View Full Version : custom suround sound.

09-20-2010, 04:07 PM
hello everyone i have a question. how do you do a custom suround sound for you computer. right now i did it the ghetto way and bought some cheap speakers ripped the board out. and just wires 2 small front speakers and 2 big ass floor speakers s to it. but i want a real surround sound. so please some one elaborate this for me. what do i need to use my floor speakers and all that jaz.

09-20-2010, 05:34 PM
If you have a multi-channel sound card they sometimes have a separate stereo connection for front/rear/side/etc.

09-21-2010, 09:46 AM
i have that on my computer but how do the speakers get power adn what do i need for those connectors.

09-21-2010, 09:49 AM
Oh, you just have normal speakers, not PC speakers? So, you would need a driver board...if you want to go cheap, check some of your local thrift shops for an old set and rip the electronics out.

09-21-2010, 03:53 PM
pick up a logitech x-540 system for like $70 on ebay and call it good :D

09-21-2010, 04:26 PM
i have that on my computer but how do the speakers get power adn what do i need for those connectors.

Unfortunately, pc speakers generally come with their own amp. The sound card outputs a little bit of power, but probably not enough for anything much larger than headphones. You'll need an amp to boost the power to the speakers. If the speaker wire is bare at the end you'll need connectors to put on the end.

Unless you're doing this for fun, I'd recommend getting a sound system that was designed to work together for the following reasons:
-probably cheaper
-guaranteed to work
-will sound better

-no bragging rights
-not as fun
-no satisfying DIYer feeling

But don't read this and think 'Hey, this guy knows what he's talking about' because I don't. Seriously.:D

09-21-2010, 05:07 PM
If you really want to drive a large surround system with a PC, then you need a few things.

1. A source. Yes, most PC soundcards now support multiple channels of audio out. HOWEVER... just connecting it doesnt mean that you automatically get surround sound. Whatever you are playing/listening to/watching must support multichannel output also, or you just end up with 2 front speakers (or the same 2 channels being pushed out to the rears as well.. sort of "simulated" surround sound).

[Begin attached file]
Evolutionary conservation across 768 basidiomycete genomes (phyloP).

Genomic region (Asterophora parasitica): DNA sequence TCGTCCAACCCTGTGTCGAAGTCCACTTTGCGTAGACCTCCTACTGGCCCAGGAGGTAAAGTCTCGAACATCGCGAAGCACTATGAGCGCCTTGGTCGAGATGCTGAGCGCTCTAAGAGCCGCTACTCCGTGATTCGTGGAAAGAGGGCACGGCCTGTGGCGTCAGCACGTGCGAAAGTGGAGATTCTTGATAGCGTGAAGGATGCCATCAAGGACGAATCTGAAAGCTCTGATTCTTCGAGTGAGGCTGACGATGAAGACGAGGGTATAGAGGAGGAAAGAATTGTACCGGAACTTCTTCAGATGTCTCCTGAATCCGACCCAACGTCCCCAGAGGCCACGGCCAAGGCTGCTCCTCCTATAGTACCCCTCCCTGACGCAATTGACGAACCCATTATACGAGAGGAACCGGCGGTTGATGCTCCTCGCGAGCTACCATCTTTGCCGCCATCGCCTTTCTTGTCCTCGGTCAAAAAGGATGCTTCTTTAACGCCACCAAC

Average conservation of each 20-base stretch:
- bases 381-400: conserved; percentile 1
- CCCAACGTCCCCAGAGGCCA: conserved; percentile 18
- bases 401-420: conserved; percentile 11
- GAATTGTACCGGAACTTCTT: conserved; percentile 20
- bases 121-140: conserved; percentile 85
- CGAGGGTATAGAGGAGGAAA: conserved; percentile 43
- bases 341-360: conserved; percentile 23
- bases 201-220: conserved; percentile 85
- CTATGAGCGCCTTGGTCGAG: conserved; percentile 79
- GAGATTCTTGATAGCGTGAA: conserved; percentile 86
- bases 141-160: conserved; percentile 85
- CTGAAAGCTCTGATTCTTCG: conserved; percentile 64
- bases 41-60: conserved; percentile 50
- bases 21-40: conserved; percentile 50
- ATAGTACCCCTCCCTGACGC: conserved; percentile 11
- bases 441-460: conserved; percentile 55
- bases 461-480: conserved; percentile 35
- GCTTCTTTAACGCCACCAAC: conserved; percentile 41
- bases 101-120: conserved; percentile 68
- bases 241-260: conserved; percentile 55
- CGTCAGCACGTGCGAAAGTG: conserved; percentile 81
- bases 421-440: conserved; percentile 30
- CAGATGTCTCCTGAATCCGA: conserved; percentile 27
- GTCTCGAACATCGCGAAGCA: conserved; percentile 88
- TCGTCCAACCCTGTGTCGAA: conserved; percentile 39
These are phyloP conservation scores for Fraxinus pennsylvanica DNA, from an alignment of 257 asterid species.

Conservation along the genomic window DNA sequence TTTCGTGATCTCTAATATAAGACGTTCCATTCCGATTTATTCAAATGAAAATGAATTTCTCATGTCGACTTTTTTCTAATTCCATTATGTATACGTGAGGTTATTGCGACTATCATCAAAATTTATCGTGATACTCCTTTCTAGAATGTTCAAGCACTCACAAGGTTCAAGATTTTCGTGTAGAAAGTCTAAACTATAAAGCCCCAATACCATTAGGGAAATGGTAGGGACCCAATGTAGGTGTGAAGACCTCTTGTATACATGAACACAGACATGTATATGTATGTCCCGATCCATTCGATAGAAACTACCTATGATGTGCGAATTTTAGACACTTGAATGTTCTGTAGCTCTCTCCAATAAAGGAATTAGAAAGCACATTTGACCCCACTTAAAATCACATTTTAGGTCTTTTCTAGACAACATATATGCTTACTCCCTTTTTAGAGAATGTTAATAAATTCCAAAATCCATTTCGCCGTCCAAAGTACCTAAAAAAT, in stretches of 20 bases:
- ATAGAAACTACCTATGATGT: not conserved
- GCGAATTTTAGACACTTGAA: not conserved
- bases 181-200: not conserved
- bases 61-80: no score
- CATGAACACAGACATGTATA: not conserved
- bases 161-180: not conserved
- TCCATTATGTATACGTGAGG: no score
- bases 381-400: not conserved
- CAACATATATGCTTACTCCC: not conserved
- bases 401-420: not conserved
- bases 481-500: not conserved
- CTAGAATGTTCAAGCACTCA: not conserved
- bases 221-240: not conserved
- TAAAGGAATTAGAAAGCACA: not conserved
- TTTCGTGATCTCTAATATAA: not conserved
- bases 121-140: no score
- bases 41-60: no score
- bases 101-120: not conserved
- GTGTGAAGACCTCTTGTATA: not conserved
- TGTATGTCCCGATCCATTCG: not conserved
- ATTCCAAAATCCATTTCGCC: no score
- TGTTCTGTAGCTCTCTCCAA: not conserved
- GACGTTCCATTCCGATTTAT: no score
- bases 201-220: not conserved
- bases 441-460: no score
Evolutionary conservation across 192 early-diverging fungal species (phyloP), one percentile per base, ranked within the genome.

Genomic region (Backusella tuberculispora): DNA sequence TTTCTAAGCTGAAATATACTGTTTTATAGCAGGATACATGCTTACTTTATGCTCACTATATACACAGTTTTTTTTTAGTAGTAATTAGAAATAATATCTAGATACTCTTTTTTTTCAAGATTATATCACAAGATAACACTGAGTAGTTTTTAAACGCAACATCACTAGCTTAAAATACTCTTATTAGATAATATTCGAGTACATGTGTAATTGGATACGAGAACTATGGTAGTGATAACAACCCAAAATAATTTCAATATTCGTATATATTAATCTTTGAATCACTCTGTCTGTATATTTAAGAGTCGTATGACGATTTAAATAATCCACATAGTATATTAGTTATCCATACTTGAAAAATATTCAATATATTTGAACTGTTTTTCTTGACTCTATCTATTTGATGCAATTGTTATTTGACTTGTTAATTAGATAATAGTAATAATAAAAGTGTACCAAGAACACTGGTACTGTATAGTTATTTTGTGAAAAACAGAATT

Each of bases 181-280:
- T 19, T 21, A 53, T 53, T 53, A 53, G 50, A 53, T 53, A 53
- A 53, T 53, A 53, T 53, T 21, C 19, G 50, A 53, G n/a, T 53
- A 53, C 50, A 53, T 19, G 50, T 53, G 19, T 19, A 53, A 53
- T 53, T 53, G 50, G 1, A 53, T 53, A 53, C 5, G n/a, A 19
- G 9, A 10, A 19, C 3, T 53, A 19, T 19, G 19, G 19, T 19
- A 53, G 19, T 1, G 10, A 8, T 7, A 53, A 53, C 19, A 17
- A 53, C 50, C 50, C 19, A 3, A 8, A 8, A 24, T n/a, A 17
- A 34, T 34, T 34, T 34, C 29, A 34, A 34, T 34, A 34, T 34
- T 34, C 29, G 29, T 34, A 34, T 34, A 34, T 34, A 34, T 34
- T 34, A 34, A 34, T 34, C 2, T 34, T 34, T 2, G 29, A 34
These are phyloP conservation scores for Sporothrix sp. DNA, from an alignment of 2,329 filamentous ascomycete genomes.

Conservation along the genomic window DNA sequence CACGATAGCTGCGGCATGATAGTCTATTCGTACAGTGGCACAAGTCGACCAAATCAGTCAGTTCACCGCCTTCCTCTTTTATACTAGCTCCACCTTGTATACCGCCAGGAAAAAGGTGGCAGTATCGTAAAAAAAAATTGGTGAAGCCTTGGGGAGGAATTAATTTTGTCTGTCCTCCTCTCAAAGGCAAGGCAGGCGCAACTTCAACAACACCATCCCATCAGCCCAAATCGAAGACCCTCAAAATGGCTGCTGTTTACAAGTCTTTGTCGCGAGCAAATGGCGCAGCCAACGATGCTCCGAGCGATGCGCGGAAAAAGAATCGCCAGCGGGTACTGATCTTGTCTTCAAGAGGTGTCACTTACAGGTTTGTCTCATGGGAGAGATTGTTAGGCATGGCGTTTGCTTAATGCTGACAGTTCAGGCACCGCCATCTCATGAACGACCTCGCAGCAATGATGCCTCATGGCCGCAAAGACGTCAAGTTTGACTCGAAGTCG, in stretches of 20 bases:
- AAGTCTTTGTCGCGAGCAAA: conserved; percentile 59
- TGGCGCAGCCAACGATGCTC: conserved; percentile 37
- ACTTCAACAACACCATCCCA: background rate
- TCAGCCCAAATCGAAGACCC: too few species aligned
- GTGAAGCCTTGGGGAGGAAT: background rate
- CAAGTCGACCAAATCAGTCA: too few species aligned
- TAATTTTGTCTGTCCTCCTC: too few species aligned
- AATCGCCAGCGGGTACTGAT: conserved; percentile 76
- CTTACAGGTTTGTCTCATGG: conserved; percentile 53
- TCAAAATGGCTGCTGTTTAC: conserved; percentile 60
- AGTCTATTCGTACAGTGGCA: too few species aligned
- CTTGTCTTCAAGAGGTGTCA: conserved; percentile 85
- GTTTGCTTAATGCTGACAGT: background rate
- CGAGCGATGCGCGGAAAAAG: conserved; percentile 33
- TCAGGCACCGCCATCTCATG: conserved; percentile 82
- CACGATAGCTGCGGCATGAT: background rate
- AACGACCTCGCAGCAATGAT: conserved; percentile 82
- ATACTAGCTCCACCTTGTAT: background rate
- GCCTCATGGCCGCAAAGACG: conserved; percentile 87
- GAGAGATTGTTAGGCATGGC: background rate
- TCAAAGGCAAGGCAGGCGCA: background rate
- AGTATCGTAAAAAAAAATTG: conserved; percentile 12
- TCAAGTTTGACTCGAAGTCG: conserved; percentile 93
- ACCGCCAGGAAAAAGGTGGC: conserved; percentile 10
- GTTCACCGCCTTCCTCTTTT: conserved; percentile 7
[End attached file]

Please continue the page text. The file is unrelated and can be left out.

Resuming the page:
2. Speakers - duh. For a 5.1 setup you need... five speakers and a sub. Why is a sub called the "point 1"? The subwoofer recieves only a small portion of the frequencies that the other speakers get, roughly about 10%... or "0.1". There are also other configurations, 7.1, 8.1, 10.1, etc etc etc... your source material/hardware needs to be capable of those outputs in order to drive those channels. Which brings us to...

3. Amplification. Speakers need power to move. It's really that simple. Each speaker needs a signal to make sound from. SO.. 5.1 speakers means you need a signal for each one of those 5.1. Most home audio subwoofers are "active", which means that they have an amplifier built in already, so no amp needed for them. However, some do exist that are "passive", which means that they need an amp. Typically however, passive subs rely on the audio signal for the front two speakers to "pass-through" the sub in order to drive it. This is less efficient (and quieter) and inconvenient to wire. Stick to active if you can, or get a dedicated amp to drive the sub.